Tips on Doing Business with Indigenous Communities in Northern BC

Northern British Columbia is an area often overlooked as a business opportunity Mecca but to Ramona Materi, President, Ingenia Consulting, it is rich with possibilities. So, she decided to write a “how to do business” guidebook. British Columbia's New North: How to Build Your Business, Respect Communities--and Prosper is for national and international investors, global contractors as well as “mom and pop” business owners who want to set up shop in the region. The information is practical, targeted and insightful into economy, gaps in the economy (both existing and pending) and tips from residents on living in this vibrant region.

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Does your onsite training answer questions about specific communities

 Here at Indigenous Corporate Training we get lots of questions from our blog visitors. A very common one is “does your online, webinar, onsite, or public training answer specific questions about specific communities?” Below is an example of one such interaction with the answer to the question provided further down.

 

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Aboriginal Youth Mountain Biking Program

Every so often a shining example of recognizing an opportunity to reach out and work with an Aboriginal community for the betterment of all comes along that really tugs our heartstrings. This is the story of how a bunch of kids scrabbled together some tools and lumber and built their own mountain bike park all on their own, and in doing so launched the impetus for a visiting community planning consultant, Patrick Lucas, to create the Aboriginal Youth Mountain Biking Program (AYMBP). The Aboriginal Youth Mountain Bike Program is a non-profit, volunteer driven program to assist and support Aboriginal youth and communities to participate and excel in the sport of mountain biking and this is how it all began.

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Aboriginal Relations – Chelsea Hotel

One of our newsletter subscribers, Rod Cunningham, brought to our attention an online ad regarding exclusive accommodation rates for the Aboriginal community, and made this comment “A nice example of how business can be more inclusive and welcoming to Aboriginal Peoples.” So, we decided to find out more about the initiative and the impetus behind it.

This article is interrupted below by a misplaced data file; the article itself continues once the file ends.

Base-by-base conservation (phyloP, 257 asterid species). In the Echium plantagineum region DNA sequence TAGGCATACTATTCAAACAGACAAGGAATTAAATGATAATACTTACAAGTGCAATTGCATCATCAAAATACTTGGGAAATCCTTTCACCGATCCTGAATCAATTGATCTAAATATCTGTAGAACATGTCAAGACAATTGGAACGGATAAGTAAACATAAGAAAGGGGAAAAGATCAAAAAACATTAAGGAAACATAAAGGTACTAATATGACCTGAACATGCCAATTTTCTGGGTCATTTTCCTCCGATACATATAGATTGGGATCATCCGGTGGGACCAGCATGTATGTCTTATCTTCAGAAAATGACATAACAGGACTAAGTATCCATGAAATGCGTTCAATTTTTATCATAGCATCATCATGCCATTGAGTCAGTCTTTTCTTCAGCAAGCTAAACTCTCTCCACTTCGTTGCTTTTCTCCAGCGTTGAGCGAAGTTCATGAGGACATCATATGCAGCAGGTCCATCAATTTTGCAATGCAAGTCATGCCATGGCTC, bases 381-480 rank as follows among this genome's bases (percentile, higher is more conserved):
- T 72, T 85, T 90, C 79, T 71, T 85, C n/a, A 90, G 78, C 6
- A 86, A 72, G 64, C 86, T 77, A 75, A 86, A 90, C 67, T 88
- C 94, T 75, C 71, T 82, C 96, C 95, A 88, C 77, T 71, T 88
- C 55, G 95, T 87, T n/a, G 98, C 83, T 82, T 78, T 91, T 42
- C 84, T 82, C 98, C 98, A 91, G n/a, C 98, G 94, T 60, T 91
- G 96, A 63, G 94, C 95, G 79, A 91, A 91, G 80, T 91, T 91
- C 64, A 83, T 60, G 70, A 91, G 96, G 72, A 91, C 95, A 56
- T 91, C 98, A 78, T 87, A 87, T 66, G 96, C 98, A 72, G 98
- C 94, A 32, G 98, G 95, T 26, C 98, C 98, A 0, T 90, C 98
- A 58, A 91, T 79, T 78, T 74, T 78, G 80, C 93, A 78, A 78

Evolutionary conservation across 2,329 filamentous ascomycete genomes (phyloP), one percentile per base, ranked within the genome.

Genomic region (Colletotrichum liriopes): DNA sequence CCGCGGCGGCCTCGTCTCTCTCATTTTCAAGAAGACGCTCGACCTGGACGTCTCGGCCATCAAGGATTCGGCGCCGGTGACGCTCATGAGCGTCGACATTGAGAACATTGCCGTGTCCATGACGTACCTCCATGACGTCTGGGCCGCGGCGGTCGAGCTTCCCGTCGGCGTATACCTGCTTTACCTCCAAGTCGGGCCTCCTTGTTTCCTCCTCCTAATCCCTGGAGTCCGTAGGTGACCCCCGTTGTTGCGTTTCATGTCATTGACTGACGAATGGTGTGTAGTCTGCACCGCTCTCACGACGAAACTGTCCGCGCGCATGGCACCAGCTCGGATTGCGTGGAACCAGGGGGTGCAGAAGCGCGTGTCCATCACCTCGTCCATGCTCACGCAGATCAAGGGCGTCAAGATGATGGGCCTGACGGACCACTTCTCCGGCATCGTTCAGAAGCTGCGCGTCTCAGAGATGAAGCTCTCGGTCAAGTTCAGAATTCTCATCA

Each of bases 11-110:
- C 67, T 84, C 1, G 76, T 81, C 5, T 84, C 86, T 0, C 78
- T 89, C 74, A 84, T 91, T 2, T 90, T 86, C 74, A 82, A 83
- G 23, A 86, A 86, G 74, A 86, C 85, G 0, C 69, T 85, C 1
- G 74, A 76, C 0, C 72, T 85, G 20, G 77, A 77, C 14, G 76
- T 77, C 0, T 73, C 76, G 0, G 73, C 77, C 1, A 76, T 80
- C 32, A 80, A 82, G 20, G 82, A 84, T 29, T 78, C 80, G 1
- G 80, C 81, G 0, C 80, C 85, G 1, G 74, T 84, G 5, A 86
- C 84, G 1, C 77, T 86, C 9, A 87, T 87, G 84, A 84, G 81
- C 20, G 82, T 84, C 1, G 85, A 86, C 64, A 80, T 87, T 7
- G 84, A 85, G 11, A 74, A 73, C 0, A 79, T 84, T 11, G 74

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First Nation Humour

"When a people can laugh at themselves and laugh at others and hold all aspects of life together without letting anybody drive them to extremes, then it seems to me that that people can survive.” Vine Deloria Jr., author, theologian, historian

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First Nation Elder Protocol

The following First Nation Elder protocol question popped up in our inbox and we are really grateful for the opportunity to respond. We appreciate people taking the time to reach out to us with specific questions that will help them in their goal for respectful relationships with Indigenous Peoples.

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First Nations Health Authority: A new era of First Nations health in British Columbia

by Trevor Kehoe

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Debunking Myths Surrounding Canada's Aboriginal Population by TD Economics

Debunking Myths Surrounding Canada's Aboriginal Population was released by TD Economics on June 18, 2012. In the Special Report by TD Economics the authors take aim at issues like do Aboriginal people paying taxes, post secondary education, living in rural areas, falling behind in the job market and more...

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Eye Contact and Aboriginal Peoples

Many non-Aboriginal people believe that it is important to maintain eye contact during conversation. For many Aboriginal Peoples, continuous eye contact may not be expected or even accepted as a courtesy of conversation. We once asked an Elder from a particular community for his thoughts on eye contact. This is what he had to say:

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Let this blog be your guide to Working Effectively with Indigenous Peoples®. We have hundreds of articles loaded with tips, suggestions, videos, and free eBooks for you. Happy reading!

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